A twin-engine airplane had crashed nose-first into the roof of a neighbor’s house, and Leo Wyatt could hear the hiss of natural gas leaking and smell airplane fuel draining from the aircraft. But his neighbors were trapped inside, and Wyatt couldn’t leave them there.
“I didn’t know what to do, I really didn’t,” Wyatt told TODAY’s Meredith Vieira on Monday, two days after he risked his own life to save three critically injured people from the small-plane crash in Compton, Calif. “My life was in danger.”
But so were other lives, and somebody had to save them.
His neighbor’s daughter, who was also in the house struck by the airplane, had managed to get out. “She kept saying, ‘Uncle Leo, my mom’s in there. My mom’s in there.’ I asked her, how did she get out of the house? She said, ‘I ran through the window.’ So I just ran through the window because at that point I saw the pilot move, and I said, ‘I gotta do something.’ ”
The 48-year-old Wyatt pulled the pilot out of the airplane and dragged him outside. As he did, the pilot said, ‘I have a passenger in there,’ ” Wyatt told Vieira. “I said, ‘What?’ And then I said, ‘I gotta go back in that house.’ I had a second-and-a-half hesitation, and I just climbed back through the window. I seen a movement in the plane, so I just reached in the plane and said, ‘We gotta get out of here. If you’ve got any strength at all you’ve gotta help me out.’ And I just pulled him out.”
But Wyatt’s heroic work wasn’t done. After laying the passenger on the grass, he knew his neighbor was still somewhere inside trapped in the debris. So he went back in again. Two more neighbors, who had responded to the shuddering crash, joined him inside, where they saw movement in the heap of debris underneath the nose of the plane. It turned out to be his neighbor’s boyfriend, whose head was severely gashed from the impact.
“The plane actually hit the boyfriend on top of his head,” Wyatt said. “They were sitting at the dining room table in the kitchen. And that’s where the plane actually landed, right on top of his head.”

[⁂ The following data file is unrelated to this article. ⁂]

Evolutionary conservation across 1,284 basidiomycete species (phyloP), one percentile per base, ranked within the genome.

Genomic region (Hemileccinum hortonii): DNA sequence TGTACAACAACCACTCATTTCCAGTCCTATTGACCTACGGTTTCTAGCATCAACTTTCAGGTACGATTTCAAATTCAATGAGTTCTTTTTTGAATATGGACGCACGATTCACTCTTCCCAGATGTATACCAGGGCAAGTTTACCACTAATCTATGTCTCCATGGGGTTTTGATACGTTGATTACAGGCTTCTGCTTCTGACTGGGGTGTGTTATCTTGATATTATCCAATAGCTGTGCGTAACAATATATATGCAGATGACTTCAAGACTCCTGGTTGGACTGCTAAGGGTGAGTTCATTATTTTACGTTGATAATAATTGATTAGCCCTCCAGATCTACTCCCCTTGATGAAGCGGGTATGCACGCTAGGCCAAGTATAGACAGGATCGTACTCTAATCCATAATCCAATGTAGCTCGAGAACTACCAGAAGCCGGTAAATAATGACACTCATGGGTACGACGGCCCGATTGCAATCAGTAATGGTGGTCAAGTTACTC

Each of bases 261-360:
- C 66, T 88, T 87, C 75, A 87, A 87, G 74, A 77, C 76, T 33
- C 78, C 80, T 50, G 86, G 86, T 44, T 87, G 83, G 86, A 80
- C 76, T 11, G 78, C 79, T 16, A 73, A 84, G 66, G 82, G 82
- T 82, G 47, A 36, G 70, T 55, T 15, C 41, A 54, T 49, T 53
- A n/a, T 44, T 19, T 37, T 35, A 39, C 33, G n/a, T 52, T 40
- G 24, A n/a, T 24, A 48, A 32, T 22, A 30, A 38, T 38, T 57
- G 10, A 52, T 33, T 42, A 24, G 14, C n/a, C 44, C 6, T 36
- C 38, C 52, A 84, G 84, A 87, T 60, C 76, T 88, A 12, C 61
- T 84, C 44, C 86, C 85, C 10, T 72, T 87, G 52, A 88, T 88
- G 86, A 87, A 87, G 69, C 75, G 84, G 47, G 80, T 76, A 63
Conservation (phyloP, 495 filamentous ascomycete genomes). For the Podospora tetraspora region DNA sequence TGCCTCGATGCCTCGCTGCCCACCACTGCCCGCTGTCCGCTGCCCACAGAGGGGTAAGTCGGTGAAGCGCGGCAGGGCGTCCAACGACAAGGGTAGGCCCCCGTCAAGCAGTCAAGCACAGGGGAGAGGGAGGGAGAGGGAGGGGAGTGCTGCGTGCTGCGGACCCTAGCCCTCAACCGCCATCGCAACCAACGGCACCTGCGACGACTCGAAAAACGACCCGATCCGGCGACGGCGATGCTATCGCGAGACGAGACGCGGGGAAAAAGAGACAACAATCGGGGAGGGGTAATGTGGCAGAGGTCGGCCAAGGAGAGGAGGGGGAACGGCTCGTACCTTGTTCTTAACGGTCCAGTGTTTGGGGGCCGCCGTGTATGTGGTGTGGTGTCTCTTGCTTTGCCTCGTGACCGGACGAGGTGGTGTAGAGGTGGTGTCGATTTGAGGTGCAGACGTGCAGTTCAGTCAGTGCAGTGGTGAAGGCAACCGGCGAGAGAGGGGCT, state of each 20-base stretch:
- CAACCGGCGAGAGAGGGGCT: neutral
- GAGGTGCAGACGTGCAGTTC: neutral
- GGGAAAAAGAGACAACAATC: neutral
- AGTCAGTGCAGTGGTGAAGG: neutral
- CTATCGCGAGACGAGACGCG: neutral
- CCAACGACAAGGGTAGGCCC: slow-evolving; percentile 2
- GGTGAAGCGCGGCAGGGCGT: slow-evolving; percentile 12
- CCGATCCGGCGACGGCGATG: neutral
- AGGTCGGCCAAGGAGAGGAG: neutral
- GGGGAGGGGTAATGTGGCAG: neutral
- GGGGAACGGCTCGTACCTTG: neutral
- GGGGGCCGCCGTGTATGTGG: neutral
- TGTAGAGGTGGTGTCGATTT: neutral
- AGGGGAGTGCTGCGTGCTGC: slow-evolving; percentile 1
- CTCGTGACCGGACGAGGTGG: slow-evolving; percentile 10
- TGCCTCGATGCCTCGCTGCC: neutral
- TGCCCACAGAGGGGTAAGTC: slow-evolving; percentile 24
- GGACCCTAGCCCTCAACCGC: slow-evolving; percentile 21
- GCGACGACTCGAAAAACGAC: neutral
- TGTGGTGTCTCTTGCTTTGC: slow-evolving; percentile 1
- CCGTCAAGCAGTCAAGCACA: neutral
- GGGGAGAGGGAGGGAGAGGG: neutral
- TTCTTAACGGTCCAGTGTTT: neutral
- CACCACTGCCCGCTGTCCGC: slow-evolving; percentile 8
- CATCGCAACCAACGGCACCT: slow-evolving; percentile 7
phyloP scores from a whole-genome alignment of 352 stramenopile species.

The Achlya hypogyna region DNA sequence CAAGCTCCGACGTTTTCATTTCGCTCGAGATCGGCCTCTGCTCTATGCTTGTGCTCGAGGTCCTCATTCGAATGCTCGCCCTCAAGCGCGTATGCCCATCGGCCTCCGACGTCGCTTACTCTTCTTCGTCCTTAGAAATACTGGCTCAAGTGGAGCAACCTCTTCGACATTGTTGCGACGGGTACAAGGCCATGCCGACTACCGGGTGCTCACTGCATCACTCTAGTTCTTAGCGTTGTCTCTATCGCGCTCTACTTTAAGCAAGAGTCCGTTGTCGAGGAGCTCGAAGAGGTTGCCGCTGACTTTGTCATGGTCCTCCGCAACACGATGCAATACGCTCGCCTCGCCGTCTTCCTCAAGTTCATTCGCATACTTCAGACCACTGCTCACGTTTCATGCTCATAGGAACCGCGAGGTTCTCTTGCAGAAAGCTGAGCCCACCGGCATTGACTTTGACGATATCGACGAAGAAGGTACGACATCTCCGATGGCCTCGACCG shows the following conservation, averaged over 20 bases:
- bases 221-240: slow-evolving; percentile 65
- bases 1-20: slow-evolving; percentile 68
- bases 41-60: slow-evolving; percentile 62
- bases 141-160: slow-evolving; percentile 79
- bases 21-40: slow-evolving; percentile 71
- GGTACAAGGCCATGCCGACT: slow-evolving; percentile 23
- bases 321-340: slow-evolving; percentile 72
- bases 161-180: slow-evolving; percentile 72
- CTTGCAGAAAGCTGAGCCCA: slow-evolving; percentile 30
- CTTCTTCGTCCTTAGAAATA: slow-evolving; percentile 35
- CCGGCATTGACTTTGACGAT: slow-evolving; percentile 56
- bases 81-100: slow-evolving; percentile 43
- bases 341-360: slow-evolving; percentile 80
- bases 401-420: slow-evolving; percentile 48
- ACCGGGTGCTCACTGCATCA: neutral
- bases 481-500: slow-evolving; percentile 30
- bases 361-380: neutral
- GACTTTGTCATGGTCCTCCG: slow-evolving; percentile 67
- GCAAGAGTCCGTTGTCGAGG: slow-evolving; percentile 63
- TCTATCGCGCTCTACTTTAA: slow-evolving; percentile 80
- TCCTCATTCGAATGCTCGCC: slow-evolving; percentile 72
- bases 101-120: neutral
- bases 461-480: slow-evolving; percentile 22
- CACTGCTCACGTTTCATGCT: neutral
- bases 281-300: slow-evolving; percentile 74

The three neighbors wasted no time. “We each grabbed a limb and set him out on the lawn,” Wyatt said. He had rescued three people. But he still hadn’t found the neighbor girl’s mother.
At that point, police had arrived and told him he couldn’t go back in the house because their lives were in danger from the leaking fuel. “I said, ‘I got a family member in the house,’ ” Wyatt said. “Before he could answer me, I just took off running right back through the window. He chased me through the window. He gave me about another 10 or 15 seconds to search, then he said, ‘We gotta get out of here because we’re endangering our lives.’ ”
Other rescuers found the girl’s mother under another pile of debris outside the house, where she had been thrown by the force of the impact. She suffered a ruptured spleen, a broken eye socket, broken arm and cuts and contusions on much of her body. Everyone, including a resident of another house that was struck by one of the plane’s wings, was expected to recover.
The crash occurred just before 4 p.m. on Saturday while Wyatt and his wife were watching a movie in their den. The plane, a Cessna 310, had taken off from San Diego and was bound for Hawthorne Municipal Airport, about 10 miles from where it crashed, which was about two miles from Compton/Woodley Airport.
On Monday, the plane was still sticking out of the wrecked house, awaiting investigators who would begin to attempt to determine what caused the crash.
“We just heard a loud, loud roar,” Wyatt told Vieira in recalling the initial shock. “It was like a train ran through the house. It sounded like a car running through the home with no brakes. It just kept going and kept going.”
He ran to a window and looked out but couldn’t see anything, so he ran upstairs to scan the neighborhood and saw the plane sticking out of the shattered red tile roof of the neighboring house. When he ran outside, the girl told him of the people inside and he sprang into action.
It wasn’t the first time he’d pulled somebody from a plane. About 15 years ago, a small plane crashed into a telephone pole when Wyatt was the closest person to the scene. Then, as now, he pulled the pilot from the wreckage and saved another life.